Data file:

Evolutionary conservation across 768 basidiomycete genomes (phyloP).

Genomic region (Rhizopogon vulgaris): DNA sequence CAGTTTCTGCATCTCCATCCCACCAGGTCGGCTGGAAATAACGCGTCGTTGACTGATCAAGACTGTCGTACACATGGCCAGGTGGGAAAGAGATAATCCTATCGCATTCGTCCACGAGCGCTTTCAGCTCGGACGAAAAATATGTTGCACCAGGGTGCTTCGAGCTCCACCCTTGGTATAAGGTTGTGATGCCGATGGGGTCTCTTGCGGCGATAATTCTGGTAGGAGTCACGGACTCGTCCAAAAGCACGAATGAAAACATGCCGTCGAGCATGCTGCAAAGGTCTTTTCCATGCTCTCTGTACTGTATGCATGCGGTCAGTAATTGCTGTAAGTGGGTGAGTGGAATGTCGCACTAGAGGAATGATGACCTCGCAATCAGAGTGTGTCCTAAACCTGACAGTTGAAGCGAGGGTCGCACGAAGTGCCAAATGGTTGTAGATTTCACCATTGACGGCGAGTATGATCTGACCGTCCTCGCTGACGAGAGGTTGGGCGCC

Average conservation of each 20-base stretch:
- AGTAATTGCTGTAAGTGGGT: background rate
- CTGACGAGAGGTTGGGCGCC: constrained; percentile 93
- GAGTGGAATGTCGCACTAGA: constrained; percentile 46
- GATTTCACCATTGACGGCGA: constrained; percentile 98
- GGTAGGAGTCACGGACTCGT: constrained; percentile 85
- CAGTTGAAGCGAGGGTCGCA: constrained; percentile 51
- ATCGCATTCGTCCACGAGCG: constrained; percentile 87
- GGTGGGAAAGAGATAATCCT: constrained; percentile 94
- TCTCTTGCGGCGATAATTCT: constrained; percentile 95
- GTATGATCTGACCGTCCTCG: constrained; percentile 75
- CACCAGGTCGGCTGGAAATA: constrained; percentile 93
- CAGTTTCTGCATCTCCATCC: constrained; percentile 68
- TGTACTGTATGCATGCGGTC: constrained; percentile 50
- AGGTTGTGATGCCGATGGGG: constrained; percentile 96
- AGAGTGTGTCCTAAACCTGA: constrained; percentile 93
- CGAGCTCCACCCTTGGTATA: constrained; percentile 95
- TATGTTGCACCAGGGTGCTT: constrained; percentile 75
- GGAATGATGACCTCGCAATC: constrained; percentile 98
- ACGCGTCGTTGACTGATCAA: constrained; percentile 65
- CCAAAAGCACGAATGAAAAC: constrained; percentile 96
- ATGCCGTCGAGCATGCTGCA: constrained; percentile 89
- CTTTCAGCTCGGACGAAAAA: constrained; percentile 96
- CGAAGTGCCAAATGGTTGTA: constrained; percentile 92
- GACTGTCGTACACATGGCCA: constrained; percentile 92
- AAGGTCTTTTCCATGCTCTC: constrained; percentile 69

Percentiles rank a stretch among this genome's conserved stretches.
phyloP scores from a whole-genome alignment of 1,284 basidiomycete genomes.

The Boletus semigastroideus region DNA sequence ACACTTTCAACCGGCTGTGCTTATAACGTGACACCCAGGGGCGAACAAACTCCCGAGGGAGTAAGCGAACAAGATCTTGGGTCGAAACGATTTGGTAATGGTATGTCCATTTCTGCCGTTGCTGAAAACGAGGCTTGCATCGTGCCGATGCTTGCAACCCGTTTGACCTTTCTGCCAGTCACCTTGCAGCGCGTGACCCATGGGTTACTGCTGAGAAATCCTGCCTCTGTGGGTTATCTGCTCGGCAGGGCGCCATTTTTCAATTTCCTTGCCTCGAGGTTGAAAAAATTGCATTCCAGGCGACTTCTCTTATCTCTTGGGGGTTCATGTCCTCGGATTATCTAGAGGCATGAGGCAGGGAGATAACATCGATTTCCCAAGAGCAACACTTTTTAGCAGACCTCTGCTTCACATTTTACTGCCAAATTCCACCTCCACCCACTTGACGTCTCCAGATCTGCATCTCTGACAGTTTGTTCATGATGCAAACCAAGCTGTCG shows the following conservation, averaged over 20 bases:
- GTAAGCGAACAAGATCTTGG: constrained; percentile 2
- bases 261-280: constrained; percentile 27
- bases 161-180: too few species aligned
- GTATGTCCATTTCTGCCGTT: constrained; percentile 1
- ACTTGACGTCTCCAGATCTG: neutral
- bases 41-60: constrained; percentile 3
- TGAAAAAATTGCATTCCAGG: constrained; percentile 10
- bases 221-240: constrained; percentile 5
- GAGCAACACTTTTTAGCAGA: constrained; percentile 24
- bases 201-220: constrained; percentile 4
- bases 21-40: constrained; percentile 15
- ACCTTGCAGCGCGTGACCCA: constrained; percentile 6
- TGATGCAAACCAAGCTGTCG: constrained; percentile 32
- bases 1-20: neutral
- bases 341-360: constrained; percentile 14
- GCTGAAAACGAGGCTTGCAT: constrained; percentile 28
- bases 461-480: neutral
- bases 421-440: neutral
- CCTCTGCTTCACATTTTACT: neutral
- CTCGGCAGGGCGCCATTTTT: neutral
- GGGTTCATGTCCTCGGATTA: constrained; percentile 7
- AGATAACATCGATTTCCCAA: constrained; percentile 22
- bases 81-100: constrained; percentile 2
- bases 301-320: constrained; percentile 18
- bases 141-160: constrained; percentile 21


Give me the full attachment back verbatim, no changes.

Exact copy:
Evolutionary conservation across 768 basidiomycete genomes (phyloP).

Genomic region (Rhizopogon vulgaris): DNA sequence CAGTTTCTGCATCTCCATCCCACCAGGTCGGCTGGAAATAACGCGTCGTTGACTGATCAAGACTGTCGTACACATGGCCAGGTGGGAAAGAGATAATCCTATCGCATTCGTCCACGAGCGCTTTCAGCTCGGACGAAAAATATGTTGCACCAGGGTGCTTCGAGCTCCACCCTTGGTATAAGGTTGTGATGCCGATGGGGTCTCTTGCGGCGATAATTCTGGTAGGAGTCACGGACTCGTCCAAAAGCACGAATGAAAACATGCCGTCGAGCATGCTGCAAAGGTCTTTTCCATGCTCTCTGTACTGTATGCATGCGGTCAGTAATTGCTGTAAGTGGGTGAGTGGAATGTCGCACTAGAGGAATGATGACCTCGCAATCAGAGTGTGTCCTAAACCTGACAGTTGAAGCGAGGGTCGCACGAAGTGCCAAATGGTTGTAGATTTCACCATTGACGGCGAGTATGATCTGACCGTCCTCGCTGACGAGAGGTTGGGCGCC

Average conservation of each 20-base stretch:
- AGTAATTGCTGTAAGTGGGT: background rate
- CTGACGAGAGGTTGGGCGCC: constrained; percentile 93
- GAGTGGAATGTCGCACTAGA: constrained; percentile 46
- GATTTCACCATTGACGGCGA: constrained; percentile 98
- GGTAGGAGTCACGGACTCGT: constrained; percentile 85
- CAGTTGAAGCGAGGGTCGCA: constrained; percentile 51
- ATCGCATTCGTCCACGAGCG: constrained; percentile 87
- GGTGGGAAAGAGATAATCCT: constrained; percentile 94
- TCTCTTGCGGCGATAATTCT: constrained; percentile 95
- GTATGATCTGACCGTCCTCG: constrained; percentile 75
- CACCAGGTCGGCTGGAAATA: constrained; percentile 93
- CAGTTTCTGCATCTCCATCC: constrained; percentile 68
- TGTACTGTATGCATGCGGTC: constrained; percentile 50
- AGGTTGTGATGCCGATGGGG: constrained; percentile 96
- AGAGTGTGTCCTAAACCTGA: constrained; percentile 93
- CGAGCTCCACCCTTGGTATA: constrained; percentile 95
- TATGTTGCACCAGGGTGCTT: constrained; percentile 75
- GGAATGATGACCTCGCAATC: constrained; percentile 98
- ACGCGTCGTTGACTGATCAA: constrained; percentile 65
- CCAAAAGCACGAATGAAAAC: constrained; percentile 96
- ATGCCGTCGAGCATGCTGCA: constrained; percentile 89
- CTTTCAGCTCGGACGAAAAA: constrained; percentile 96
- CGAAGTGCCAAATGGTTGTA: constrained; percentile 92
- GACTGTCGTACACATGGCCA: constrained; percentile 92
- AAGGTCTTTTCCATGCTCTC: constrained; percentile 69

Percentiles rank a stretch among this genome's conserved stretches.
phyloP scores from a whole-genome alignment of 1,284 basidiomycete genomes.

The Boletus semigastroideus region DNA sequence ACACTTTCAACCGGCTGTGCTTATAACGTGACACCCAGGGGCGAACAAACTCCCGAGGGAGTAAGCGAACAAGATCTTGGGTCGAAACGATTTGGTAATGGTATGTCCATTTCTGCCGTTGCTGAAAACGAGGCTTGCATCGTGCCGATGCTTGCAACCCGTTTGACCTTTCTGCCAGTCACCTTGCAGCGCGTGACCCATGGGTTACTGCTGAGAAATCCTGCCTCTGTGGGTTATCTGCTCGGCAGGGCGCCATTTTTCAATTTCCTTGCCTCGAGGTTGAAAAAATTGCATTCCAGGCGACTTCTCTTATCTCTTGGGGGTTCATGTCCTCGGATTATCTAGAGGCATGAGGCAGGGAGATAACATCGATTTCCCAAGAGCAACACTTTTTAGCAGACCTCTGCTTCACATTTTACTGCCAAATTCCACCTCCACCCACTTGACGTCTCCAGATCTGCATCTCTGACAGTTTGTTCATGATGCAAACCAAGCTGTCG shows the following conservation, averaged over 20 bases:
- GTAAGCGAACAAGATCTTGG: constrained; percentile 2
- bases 261-280: constrained; percentile 27
- bases 161-180: too few species aligned
- GTATGTCCATTTCTGCCGTT: constrained; percentile 1
- ACTTGACGTCTCCAGATCTG: neutral
- bases 41-60: constrained; percentile 3
- TGAAAAAATTGCATTCCAGG: constrained; percentile 10
- bases 221-240: constrained; percentile 5
- GAGCAACACTTTTTAGCAGA: constrained; percentile 24
- bases 201-220: constrained; percentile 4
- bases 21-40: constrained; percentile 15
- ACCTTGCAGCGCGTGACCCA: constrained; percentile 6
- TGATGCAAACCAAGCTGTCG: constrained; percentile 32
- bases 1-20: neutral
- bases 341-360: constrained; percentile 14
- GCTGAAAACGAGGCTTGCAT: constrained; percentile 28
- bases 461-480: neutral
- bases 421-440: neutral
- CCTCTGCTTCACATTTTACT: neutral
- CTCGGCAGGGCGCCATTTTT: neutral
- GGGTTCATGTCCTCGGATTA: constrained; percentile 7
- AGATAACATCGATTTCCCAA: constrained; percentile 22
- bases 81-100: constrained; percentile 2
- bases 301-320: constrained; percentile 18
- bases 141-160: constrained; percentile 21